YouTube is making the case to advertisers that it can be more like TV in reaching consumers.
The Google-owned video streaming service announced Thursday night at its annual presentation to ad buyers — known as the “Brandcast” — that it will make all of its original produced series available free to viewers with commercials, similar to the rest of the content on the site. Some of its original programs were running ad-free behind an $11.99-a-month subscriber pay wall.
YouTube has seen continued growth among younger viewers, making it a more attractive option for advertisers. Citing Nielsen data from May 2018, YouTube said it reached more 18-to-19-year-olds than all ad-supported cable TV networks combined.
“Creators are driving record audiences to YouTube,” YouTube Chief Business Officer Robert Kyncl told the presentation audience gathered at Radio City Music Hall in Manhattan. “Two hundred million people come to YouTube every single day just to watch gaming videos. That’s twice the audience of this year’s Super Bowl.”
The presentation featured comments from advertising executives who said YouTube was a necessity in an age when younger viewers are spending less time watching traditional television.
“YouTube helps us to reach audiences we can’t with TV,” said Alison Lewis, global chief marketing officer for consumer products company Johnson & Johnson.
The YouTube platform is still scary for some companies that fear their commercials will inadvertently end up next to unsavory or politically controversial content posted by users of the site.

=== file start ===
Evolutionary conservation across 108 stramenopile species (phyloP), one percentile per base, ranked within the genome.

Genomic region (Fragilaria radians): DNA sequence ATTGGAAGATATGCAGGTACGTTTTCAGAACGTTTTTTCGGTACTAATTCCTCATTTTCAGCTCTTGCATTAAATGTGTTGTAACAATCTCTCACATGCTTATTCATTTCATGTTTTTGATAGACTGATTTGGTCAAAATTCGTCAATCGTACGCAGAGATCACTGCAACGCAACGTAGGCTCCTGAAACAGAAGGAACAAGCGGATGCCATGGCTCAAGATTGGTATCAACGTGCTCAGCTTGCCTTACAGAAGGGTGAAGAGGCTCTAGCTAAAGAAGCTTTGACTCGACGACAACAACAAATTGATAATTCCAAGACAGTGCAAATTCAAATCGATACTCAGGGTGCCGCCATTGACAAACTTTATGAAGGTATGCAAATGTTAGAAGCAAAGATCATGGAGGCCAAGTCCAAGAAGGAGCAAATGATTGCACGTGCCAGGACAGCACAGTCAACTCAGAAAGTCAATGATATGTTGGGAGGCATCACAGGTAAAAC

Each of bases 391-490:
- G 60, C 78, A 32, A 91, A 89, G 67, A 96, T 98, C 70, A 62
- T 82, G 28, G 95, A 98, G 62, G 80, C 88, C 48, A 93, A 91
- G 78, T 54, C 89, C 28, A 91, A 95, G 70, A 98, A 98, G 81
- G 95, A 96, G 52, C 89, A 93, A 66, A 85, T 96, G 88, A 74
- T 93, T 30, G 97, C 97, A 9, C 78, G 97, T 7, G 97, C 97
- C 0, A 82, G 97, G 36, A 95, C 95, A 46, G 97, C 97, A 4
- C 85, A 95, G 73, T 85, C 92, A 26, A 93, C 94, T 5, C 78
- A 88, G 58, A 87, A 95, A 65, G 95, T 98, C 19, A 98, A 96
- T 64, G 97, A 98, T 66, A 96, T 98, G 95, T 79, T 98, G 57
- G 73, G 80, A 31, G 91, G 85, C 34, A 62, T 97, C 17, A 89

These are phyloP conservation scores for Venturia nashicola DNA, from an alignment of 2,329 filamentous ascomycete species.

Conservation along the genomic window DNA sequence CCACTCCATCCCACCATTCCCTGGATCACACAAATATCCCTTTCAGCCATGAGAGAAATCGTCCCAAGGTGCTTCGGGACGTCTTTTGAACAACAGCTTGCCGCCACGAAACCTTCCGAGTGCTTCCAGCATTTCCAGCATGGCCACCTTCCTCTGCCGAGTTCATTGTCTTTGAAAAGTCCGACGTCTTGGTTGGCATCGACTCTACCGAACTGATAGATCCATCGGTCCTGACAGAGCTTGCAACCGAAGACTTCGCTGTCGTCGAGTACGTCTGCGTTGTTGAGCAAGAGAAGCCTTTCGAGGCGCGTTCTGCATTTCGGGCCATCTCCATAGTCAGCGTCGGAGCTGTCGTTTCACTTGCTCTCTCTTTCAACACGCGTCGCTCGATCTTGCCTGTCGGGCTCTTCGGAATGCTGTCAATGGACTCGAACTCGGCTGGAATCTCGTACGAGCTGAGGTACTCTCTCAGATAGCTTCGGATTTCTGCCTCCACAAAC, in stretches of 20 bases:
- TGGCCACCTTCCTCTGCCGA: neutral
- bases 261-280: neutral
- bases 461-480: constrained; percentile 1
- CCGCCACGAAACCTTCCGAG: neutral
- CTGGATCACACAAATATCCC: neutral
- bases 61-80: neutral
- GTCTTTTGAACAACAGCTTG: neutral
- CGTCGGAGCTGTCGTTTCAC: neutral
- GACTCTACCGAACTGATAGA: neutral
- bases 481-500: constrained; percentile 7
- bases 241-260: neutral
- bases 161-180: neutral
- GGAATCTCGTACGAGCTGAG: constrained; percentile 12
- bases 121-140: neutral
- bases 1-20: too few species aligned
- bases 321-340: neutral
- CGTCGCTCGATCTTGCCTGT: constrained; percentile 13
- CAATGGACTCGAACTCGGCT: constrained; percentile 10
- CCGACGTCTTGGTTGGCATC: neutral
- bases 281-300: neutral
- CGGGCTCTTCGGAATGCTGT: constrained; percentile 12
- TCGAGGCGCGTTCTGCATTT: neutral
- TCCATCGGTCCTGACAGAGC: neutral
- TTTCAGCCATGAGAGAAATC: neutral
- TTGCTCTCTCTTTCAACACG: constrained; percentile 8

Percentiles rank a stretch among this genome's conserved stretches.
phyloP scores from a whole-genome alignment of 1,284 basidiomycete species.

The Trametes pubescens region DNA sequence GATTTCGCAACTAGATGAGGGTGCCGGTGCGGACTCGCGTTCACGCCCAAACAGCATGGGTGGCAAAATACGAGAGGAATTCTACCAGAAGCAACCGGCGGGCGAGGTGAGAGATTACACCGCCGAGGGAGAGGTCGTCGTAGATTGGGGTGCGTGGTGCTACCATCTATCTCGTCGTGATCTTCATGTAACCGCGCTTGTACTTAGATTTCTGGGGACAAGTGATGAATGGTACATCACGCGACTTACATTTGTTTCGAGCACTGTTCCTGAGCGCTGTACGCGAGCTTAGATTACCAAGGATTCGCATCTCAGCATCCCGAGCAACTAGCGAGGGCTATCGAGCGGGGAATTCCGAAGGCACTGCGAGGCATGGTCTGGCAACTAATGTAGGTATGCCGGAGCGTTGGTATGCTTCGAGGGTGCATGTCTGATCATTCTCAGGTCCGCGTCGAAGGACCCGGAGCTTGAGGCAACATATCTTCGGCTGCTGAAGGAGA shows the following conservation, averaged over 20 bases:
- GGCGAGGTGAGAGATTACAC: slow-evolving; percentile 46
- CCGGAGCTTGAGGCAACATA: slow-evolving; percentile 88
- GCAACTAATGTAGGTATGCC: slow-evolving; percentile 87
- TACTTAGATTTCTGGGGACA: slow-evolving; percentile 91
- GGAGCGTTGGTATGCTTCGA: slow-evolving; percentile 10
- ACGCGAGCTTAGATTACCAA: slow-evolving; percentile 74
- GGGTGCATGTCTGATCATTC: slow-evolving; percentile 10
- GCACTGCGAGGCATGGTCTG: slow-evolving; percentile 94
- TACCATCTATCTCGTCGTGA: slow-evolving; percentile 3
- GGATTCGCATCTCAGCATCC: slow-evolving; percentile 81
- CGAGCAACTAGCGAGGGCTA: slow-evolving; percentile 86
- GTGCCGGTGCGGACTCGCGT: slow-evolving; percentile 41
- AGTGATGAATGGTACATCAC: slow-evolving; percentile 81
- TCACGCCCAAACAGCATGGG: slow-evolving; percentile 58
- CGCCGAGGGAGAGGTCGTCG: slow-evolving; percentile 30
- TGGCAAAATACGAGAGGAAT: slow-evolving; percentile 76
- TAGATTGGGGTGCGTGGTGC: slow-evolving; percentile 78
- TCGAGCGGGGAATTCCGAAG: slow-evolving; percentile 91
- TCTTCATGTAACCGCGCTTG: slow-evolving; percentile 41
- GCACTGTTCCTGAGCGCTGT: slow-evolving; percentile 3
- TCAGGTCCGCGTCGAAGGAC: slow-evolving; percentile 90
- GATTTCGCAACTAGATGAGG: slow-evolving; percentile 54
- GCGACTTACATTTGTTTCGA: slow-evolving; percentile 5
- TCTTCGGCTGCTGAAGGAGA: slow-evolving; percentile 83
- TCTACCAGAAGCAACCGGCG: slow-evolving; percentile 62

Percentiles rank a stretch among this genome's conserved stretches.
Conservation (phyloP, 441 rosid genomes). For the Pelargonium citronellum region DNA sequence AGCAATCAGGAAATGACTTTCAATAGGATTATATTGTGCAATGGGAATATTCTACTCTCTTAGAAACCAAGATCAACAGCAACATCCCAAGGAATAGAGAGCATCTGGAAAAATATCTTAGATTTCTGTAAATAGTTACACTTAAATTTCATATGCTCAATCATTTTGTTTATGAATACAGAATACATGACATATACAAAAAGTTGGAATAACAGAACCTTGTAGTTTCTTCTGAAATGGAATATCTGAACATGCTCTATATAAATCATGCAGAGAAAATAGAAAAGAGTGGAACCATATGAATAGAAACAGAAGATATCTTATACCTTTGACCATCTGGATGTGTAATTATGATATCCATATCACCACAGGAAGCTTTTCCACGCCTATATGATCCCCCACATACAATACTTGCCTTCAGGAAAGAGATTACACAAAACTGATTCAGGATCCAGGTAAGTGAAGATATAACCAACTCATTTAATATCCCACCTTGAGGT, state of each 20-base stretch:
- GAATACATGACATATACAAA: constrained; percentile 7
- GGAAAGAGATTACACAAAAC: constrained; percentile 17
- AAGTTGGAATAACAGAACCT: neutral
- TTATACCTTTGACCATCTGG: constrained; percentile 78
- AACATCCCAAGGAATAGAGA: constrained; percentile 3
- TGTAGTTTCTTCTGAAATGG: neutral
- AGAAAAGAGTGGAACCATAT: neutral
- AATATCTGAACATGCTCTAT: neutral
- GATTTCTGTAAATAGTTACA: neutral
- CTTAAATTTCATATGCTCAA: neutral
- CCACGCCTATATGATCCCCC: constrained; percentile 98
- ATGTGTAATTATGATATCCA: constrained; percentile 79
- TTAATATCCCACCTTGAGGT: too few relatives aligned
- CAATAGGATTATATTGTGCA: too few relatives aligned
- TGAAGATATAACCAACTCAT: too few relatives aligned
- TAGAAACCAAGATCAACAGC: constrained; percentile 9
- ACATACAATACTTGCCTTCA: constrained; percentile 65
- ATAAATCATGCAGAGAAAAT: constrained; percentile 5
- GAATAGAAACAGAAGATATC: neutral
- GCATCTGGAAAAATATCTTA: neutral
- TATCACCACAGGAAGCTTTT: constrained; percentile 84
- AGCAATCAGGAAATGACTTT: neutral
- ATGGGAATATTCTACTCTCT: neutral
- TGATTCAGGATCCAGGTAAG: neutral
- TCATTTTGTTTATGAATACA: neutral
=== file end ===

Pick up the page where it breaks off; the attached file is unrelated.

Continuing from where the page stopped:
Calming those fears was the thrust of YouTube President Susan Wojcicki’s address to the Madison Avenue crowd last year. She briefly raised the issue again Thursday, saying the company remains vigilant in its efforts to create a safe environment for their brand messages.
“Let me be very clear, living up to our responsibility is my No. 1 priority,” Wojcicki said. “And we are making significant progress.”
YouTube executives also said the company will keep the focus of its original programming efforts on unscripted series, how-to or “learning” series, music and special live events that are a friendly environment for advertisers. It will move away from the more expensive original scripted series launched in recent years, although several of those programs were renewed for new seasons.
The presentation prominently featured YouTube’s homegrown stars, including Los Angeles-based crafts maven Laura Riihimaki, who goes by LaurDIY and aspires to be the millennial Martha Stewart. Many YouTubers have found wider fame by uploading videos that went viral, including Dude Perfect, a group of young Texas college pals who gained fame through their basketball stunt videos. The group is now popular enough to embark on a national tour across 20 U.S. cities and will also be the subject of an exclusive YouTube documentary.
Celebrities are also continuing to sign up for YouTube projects. Comedian Tiffany Haddish was on hand to talk about the launch her own channel that is devoted to celebrity home organizing, cooking and gardening. She comes to the site as a devoted fan of its how-to video content.
“I can do anything because of YouTube,” Haddish told the audience. ”I think it’s the most awesome thing in the world.”
YouTube also announced a “top secret” project with pop star Justin Bieber that will premiere next year. No details were revealed, but it will be a homecoming for Bieber, who launched his singing career as a YouTube star and remains one of the most popular attractions on the site.